Sumner And Autumn!
Sussex-raised Croydon-based singer/songwriter Anne Sumner has recently released her second full-length album, ‘Beacon’ which certainly befits the current seasonal-shift; as it is contralto-rich with fluctuating autumnal hues and textures.
Her overall work has always focused on the themes of: tempus fugit, versatility, correction and light. ‘Beacon’ displays a maturity and fruition, rightfully influenced by the decades-old array of popular Singer/Songwriters, but with an ‘ambience’ of the kind prevalent on ‘Tapestry’ or ‘The Hissing Of Summer Lawns’; which has previously taken Anne’s mentors numerous musical shifts/album-releases to acquire.
‘Beacon’ begins sparsely with ‘Behind The Lines’: a military-style ‘80s thumbs-up to both ‘Brothers In Arms’ and Pink Floyd’s ‘When The Tigers Broke Free’ by way of the essence of Joni Mitchell’s ‘Clouds’ album. Her variable vocal-style sets the pace for the rest of the album which gets underway with her winsome fingerpicking in ‘Fire On The Mountain’, an early ‘chill-out’ moment, and a good excuse for indulgent reflection.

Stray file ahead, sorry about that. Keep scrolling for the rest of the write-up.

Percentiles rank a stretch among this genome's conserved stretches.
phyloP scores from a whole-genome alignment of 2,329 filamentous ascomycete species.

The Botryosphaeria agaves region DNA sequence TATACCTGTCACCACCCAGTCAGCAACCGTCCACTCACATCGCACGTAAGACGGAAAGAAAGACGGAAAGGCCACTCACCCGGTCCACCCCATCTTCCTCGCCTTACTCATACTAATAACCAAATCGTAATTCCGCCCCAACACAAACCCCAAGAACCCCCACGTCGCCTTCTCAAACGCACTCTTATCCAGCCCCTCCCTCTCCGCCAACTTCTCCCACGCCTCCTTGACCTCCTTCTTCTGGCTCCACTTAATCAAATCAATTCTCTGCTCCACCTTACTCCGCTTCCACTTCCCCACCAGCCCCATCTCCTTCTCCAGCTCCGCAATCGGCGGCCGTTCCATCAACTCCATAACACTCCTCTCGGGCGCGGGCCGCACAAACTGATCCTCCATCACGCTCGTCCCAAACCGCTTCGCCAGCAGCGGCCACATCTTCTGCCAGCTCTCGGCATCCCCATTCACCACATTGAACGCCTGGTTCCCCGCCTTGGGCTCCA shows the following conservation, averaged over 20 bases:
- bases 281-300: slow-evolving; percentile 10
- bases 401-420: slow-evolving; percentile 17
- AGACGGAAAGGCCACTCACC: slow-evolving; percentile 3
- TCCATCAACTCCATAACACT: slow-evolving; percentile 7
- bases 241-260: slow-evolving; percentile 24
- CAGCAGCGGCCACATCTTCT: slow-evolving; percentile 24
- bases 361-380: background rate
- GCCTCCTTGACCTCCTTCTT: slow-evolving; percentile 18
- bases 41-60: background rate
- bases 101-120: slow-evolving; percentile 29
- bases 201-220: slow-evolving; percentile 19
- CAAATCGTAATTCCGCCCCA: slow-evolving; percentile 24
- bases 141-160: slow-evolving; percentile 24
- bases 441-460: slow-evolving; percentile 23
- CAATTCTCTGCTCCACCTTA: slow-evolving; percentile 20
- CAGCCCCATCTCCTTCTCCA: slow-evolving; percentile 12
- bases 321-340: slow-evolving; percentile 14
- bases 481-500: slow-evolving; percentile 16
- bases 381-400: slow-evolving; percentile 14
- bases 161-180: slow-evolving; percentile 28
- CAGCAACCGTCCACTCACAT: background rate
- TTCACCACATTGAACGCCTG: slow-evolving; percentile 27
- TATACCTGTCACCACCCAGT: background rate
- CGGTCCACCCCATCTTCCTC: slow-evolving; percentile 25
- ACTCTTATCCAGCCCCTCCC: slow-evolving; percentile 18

The Leonard Cohen/Celtic-tinged ‘Daughters Of Mercy’ is a hybrid of the aforementioned two songs, with flighty fireplace imagery. Anne’s muse later transcends with the idyllic Fairport-like exterior of ‘Last Summer’ containing both a buoyant lilt and her life-affirming rhythm-guitar: a gateway to the contemplative ‘Swim Any Sea’ with its shades of Dylan’s ‘When The Ship Comes In’ and his cover of the folk ballad, ‘Canadee I O’.
‘Mile Away’ and ‘ From You’ respectively epitomise the album’s seasonality with the earthy 6pm ‘Sister Lovers’ by Big Star vibe of the former song, and the swirling McCartney-like bass line of the latter. As it winds down, ‘Beacon’ takes on an almost spatial feel with the ambiguous ‘Flowers’ which has inevitable Pre-Raphaelite leanings, but is left weirdly hanging in mid-air Young Marble Giants fashion. This shows that not everything is infallible. This is also certainly true of the empathetic arpeggiated ‘Some Kind Of Comfort’ and the piccolo-driven ‘Win Or Lose’.
‘Beacon’ definitely functions like a triptych of the ‘human condition’. No doubt Anne Sumner wanted to convey this from Day One. However, there is zero polemic on her agenda. Just a well-crafted selection of intelligent epic songs that will allow the listener to ‘switch off’ in their own world or that of Anne’s. Take your pick.